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Net Case
4 (
1
); 110-114
doi:
10.25259/JSSTD_85_2021

Papulopustular rash following Moderna COVID-19 (mRNA-1273) vaccine: A case report

Department of Dermatology, Jubilee Mission Medical College and Research Institute, Thrissur, Kerala, India
Corresponding author: David Pudukadan, Department of Dermatology, Jubilee Mission Medical College and Research Institute, Thrissur, Kerala, India. davidpudukadan@gmail.com
Licence
This is an open-access article distributed under the terms of the Creative Commons Attribution-Non Commercial-Share Alike 4.0 License, which allows others to remix, transform, and build upon the work non-commercially, as long as the author is credited and the new creations are licensed under the identical terms.

How to cite this article: Pudukadan D. Papulopustular rash following Moderna COVID-19 (mRNA-1273) vaccine: A case report. J Skin Sex Transm Dis 2022;4:110-4.

Abstract

Coronavirus disease-2019 (COVID-19) has affected countries around the world. The introduction of COVID-19 vaccines has proved the most effective arsenal in the fight against the disease. However, with the vaccination of billions of people, data on vaccine-induced adverse reactions are also emerging. We report a 32-year-old woman who manifested papulopustular rash 7 days after receiving Moderna COVID-19 (mRNA-1273) vaccine. The patient responded to a short course of systemic steroids and antihistamines. Awareness regarding the possible adverse events that can be anticipated after the COVID-19 vaccination may help the healthcare professionals to offer prompt and effective care to the affected.

Keywords

Coronavirus disease-2019
Papulopustular rash
Moderna COVID-19 (mRNA-1273) vaccine
Systemic steroids
COVID-19 vaccination
Adverse event

INTRODUCTION

Billions of people worldwide have received coronavirus disease-2019 (COVID-19) vaccines, and the available data support the efficacy of the vaccines against the disease.[1] As more and more people receive vaccines, adverse events to vaccines are also being reported. We report a patient who developed papulopustular rash following Moderna COVID-19 (mRNA-1273) vaccine.

CASE REPORT

A 32-year-old Indian woman with no history of allergic reactions to any food items or drugs presented with a 3-day history of pruritic, red, and raised lesions that appeared all over the body. She had no other symptoms. She had developed generalized itching 3 days back and was given one tablet of 4 mg chlorpheniramine maleate. She denied taking any medicines before the onset of the lesions, but had received the third (booster) dose of Moderna COVID-19 (mRNA-1273) vaccine 7 days before the onset of the rash. She did not develop any adverse events following the first two doses of the vaccine. She did not give any previous history of COVID-19.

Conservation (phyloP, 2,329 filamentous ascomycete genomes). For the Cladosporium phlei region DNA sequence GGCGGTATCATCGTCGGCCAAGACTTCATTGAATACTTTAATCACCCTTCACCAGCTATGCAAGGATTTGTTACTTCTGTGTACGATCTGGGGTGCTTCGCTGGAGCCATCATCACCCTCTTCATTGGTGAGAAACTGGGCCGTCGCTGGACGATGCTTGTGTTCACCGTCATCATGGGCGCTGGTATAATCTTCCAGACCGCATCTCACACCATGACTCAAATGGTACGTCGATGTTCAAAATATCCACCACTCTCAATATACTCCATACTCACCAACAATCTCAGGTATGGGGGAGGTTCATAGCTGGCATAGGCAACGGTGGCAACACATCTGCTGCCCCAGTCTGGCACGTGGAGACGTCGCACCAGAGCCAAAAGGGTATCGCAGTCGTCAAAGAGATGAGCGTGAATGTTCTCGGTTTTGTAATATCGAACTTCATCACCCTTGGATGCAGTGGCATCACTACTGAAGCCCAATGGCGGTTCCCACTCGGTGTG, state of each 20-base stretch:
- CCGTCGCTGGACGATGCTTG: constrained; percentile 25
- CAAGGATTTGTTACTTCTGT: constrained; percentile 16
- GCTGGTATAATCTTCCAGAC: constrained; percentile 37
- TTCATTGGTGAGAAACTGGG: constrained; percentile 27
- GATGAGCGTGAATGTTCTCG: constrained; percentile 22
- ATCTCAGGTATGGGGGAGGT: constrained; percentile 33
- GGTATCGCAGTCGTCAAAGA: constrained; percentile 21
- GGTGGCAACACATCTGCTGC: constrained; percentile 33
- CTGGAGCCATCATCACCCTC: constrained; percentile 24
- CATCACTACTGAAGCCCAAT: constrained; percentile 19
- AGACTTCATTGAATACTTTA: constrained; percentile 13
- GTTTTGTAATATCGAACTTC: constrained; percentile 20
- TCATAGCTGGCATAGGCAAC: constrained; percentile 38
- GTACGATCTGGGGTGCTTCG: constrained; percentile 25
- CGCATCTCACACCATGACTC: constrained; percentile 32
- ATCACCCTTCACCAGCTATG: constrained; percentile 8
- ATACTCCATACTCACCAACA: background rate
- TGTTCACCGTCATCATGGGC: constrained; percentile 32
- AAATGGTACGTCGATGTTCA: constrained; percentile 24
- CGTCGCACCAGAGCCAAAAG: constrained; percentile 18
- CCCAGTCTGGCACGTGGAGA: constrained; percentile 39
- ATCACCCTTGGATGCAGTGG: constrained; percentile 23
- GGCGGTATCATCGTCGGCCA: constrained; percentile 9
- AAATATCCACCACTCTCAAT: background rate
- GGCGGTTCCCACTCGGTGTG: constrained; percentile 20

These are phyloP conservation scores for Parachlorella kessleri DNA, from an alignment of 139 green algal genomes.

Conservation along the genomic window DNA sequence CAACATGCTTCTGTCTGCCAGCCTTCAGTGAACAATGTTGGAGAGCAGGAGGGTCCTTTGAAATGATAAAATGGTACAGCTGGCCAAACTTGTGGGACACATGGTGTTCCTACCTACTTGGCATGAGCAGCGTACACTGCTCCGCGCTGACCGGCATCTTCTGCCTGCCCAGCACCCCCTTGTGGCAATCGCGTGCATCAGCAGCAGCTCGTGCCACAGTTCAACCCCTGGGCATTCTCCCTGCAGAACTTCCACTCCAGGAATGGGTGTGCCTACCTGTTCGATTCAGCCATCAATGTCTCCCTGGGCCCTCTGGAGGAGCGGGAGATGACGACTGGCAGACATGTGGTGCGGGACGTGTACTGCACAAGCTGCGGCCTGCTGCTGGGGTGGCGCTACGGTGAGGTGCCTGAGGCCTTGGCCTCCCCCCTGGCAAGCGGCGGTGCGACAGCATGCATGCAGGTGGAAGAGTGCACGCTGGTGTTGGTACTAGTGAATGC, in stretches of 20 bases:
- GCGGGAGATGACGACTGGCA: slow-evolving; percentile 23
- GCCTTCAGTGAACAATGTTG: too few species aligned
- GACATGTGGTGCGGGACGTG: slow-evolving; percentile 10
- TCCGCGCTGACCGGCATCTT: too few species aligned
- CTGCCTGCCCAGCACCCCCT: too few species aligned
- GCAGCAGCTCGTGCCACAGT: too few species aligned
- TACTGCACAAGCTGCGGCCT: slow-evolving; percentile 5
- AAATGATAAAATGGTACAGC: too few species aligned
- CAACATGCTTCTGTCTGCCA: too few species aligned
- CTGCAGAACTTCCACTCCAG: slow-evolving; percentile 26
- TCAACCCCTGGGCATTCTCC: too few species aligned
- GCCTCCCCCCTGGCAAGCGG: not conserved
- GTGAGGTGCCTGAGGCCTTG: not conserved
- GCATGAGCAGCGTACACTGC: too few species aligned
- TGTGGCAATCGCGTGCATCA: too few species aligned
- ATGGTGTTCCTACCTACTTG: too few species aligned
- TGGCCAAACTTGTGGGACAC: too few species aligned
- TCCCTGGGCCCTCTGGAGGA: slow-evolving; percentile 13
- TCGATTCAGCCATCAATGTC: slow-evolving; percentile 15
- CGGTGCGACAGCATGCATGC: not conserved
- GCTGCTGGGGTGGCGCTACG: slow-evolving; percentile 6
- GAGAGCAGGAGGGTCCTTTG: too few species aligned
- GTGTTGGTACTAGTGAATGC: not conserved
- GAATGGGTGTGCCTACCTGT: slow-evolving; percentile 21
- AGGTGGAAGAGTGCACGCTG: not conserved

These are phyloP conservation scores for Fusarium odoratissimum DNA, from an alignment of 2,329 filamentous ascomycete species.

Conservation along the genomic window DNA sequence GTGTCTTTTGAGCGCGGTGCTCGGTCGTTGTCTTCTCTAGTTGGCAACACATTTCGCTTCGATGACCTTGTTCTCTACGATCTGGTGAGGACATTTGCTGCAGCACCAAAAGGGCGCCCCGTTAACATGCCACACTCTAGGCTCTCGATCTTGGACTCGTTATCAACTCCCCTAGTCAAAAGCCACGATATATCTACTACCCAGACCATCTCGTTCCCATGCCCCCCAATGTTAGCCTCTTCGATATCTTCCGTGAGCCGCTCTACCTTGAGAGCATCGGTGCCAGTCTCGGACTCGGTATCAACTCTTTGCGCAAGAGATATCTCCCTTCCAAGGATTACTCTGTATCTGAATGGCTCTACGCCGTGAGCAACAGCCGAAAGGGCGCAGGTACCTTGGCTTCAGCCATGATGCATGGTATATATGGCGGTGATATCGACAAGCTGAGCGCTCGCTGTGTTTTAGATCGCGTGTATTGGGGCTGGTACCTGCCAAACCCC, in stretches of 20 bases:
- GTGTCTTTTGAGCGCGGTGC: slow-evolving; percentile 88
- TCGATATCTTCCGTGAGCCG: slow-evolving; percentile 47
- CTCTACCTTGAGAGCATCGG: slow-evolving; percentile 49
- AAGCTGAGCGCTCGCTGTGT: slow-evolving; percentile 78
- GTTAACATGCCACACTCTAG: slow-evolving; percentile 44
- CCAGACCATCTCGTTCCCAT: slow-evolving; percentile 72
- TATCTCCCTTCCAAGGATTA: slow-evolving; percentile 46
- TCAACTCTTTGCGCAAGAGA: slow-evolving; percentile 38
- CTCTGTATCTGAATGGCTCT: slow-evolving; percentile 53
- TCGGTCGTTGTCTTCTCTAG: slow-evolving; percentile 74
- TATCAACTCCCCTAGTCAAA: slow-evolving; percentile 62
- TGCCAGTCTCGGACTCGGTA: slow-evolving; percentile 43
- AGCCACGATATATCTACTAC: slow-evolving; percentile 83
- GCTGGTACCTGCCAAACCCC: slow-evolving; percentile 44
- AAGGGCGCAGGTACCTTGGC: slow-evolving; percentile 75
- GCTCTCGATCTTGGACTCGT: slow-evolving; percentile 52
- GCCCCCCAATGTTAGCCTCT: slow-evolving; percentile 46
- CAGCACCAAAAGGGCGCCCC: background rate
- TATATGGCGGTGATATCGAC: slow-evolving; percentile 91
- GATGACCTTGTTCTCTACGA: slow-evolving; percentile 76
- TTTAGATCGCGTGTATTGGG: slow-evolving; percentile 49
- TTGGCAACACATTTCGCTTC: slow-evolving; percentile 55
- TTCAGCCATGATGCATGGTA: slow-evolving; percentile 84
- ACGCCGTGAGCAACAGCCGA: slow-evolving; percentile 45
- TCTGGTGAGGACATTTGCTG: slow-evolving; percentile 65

On examination, the patient was afebrile. She did not manifest any lymph node enlargement. She had erythematous papules distributed over the face, chest, upper limbs, and thighs and a few non-follicular, pinhead-sized pustules over the forehead [Figure 1]. Her systemic examination did not reveal any abnormality. A Gram stain analysis of a smear prepared from a pustular lesion showed numerous neutrophils and no organisms. Her complete hemogram showed total leukocyte count of 10,800 cells/mm3, neutrophilia, and eosinophilia (neutrophils 78%, lymphocytes 10%, and eosinophils 12%). The absolute eosinophil count was 1296 cells/mm3. Peripheral smear was within normal limits except for neutrophilia and eosinophilia.

Figure 1:: Pinhead-sized pustules and erythematous papules on the forehead of a patient following Moderna COVID-19 (mRNA-1273) vaccine.

We treated her with cetirizine 10 mg once a day. At the follow-up visit 2 days later, the pustules had increased in number and had extended to the cheeks and upper chest [Figure 2]. She remained afebrile and showed no clinical or laboratory evidence of internal organ involvement. Therefore, the causality assessment was probable on Naranjo adverse drug reaction probability scale [Table 1].[2] We made a final diagnosis of papulopustular rash following the Moderna COVID-19 (mRNA-1273) vaccine.

Figure 2:: Pustules on the upper chest of a patient following Moderna COVID-19 (mRNA-1273) vaccine.
Table 1:: Naranjo adverse drug reaction probability scale showing probable adverse reaction to Moderna COVID-19 (mRNA-1273) vaccine in a patient with pustular rash.